Last week, we presented an overview of the effects of DC’s $15 minimum wage (full paper). Part two of our analysis focuses on “The Commuter Effect”. DC is surrounded by higher population jurisdictions that have increasingly lower minimum wages when compared to DC. This incentivizes more nearby Virginia and Maryland residents to compete for employment in DC. The result of this competition will force some DC residents who previously would have been able to find jobs in DC to have to look elsewhere.
VA: Fairfax County, Arlington County, Alexandria | MD: Prince George’s County, Montgomery County
As the above chart shows, DC residents make up half of those working in DC and earning $12.50/hour or less. They make up a much smaller percent of those working outside DC. As DC’s minimum wage continues to increase to $15/hour, the group working outside DC will have greater and greater incentive to find work in DC. This will change the proportion of those “Working in DC” to look more like the group that is currently “Working Outside DC,” and that means proportionally fewer DC residents.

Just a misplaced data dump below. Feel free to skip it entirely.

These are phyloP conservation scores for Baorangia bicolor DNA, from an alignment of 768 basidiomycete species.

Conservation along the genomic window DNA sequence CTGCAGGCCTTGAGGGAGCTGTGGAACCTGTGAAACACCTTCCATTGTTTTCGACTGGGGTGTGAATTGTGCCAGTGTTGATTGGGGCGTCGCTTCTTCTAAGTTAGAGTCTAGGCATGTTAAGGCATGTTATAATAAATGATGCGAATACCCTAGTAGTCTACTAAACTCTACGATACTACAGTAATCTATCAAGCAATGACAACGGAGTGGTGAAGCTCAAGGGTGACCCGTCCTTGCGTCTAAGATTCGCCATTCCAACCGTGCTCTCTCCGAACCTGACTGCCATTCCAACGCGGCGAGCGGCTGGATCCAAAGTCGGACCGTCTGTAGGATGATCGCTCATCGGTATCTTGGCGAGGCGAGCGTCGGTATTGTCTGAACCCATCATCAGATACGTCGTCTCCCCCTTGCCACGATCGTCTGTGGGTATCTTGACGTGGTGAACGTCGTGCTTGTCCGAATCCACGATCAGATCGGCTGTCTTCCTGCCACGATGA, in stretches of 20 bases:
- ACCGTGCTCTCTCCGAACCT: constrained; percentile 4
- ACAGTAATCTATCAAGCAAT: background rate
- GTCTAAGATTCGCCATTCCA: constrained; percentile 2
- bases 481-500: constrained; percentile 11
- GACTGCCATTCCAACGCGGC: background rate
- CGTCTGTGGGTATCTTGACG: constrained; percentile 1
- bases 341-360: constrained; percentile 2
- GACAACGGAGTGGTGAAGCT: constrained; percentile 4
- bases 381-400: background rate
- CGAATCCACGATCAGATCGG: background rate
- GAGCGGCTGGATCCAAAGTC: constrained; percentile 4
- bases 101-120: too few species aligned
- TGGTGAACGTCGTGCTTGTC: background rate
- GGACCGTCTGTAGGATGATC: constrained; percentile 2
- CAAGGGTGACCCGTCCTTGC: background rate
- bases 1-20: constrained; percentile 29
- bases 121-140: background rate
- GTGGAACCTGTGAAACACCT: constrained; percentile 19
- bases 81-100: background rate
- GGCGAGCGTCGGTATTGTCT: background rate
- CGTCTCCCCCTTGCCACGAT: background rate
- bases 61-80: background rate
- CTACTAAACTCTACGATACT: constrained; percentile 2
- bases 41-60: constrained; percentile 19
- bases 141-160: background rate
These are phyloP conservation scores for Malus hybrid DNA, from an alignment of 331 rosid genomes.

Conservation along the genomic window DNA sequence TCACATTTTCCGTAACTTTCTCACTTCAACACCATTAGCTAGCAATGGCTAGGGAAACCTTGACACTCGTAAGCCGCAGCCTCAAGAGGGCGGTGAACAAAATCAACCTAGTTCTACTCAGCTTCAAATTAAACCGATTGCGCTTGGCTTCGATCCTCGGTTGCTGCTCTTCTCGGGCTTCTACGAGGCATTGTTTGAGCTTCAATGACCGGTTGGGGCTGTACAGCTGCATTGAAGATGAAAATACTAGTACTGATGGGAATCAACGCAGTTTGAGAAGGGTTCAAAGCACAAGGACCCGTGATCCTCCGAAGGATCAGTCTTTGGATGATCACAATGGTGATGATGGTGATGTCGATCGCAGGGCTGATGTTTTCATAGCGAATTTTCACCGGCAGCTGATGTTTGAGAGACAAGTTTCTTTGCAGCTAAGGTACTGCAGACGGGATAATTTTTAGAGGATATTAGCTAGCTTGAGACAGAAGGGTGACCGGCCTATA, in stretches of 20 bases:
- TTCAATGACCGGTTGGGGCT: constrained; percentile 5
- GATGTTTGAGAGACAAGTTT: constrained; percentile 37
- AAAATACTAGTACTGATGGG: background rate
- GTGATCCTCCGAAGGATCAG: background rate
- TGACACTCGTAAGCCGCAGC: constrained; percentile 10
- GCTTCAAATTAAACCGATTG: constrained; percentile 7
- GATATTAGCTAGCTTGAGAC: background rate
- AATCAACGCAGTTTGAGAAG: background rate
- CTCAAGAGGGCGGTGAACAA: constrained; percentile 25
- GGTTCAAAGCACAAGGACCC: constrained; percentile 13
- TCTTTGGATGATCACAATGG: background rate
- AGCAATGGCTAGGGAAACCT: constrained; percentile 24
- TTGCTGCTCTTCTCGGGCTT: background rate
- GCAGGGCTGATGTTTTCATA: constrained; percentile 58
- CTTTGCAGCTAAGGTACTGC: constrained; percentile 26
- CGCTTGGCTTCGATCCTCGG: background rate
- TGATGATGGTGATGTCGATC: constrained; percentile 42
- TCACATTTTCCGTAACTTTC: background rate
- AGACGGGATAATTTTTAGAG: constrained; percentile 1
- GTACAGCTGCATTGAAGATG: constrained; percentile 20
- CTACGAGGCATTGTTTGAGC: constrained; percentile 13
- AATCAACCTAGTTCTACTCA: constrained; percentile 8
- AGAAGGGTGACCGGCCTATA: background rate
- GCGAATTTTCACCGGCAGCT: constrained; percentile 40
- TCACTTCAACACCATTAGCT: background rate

The commuter effect is the main reason that DC residents will lose 82% of all jobs lost in DC due to the minimum wage increase. Our model predicts by the year 2026, 2,489 total jobs will be lost, with 2,046 of those jobs previously being held by DC residents. Without the commuter effect, our model still estimates that there would be job losses as businesses and consumers react to changes in prices due to the minimum wage increase, but the commuter effect concentrates the losses on DC residents.
What exactly is this data?
American Community Survey data was used to show where people live and work in the DC area. For a similar take on this data, see our previous post on DC workers and where they come from.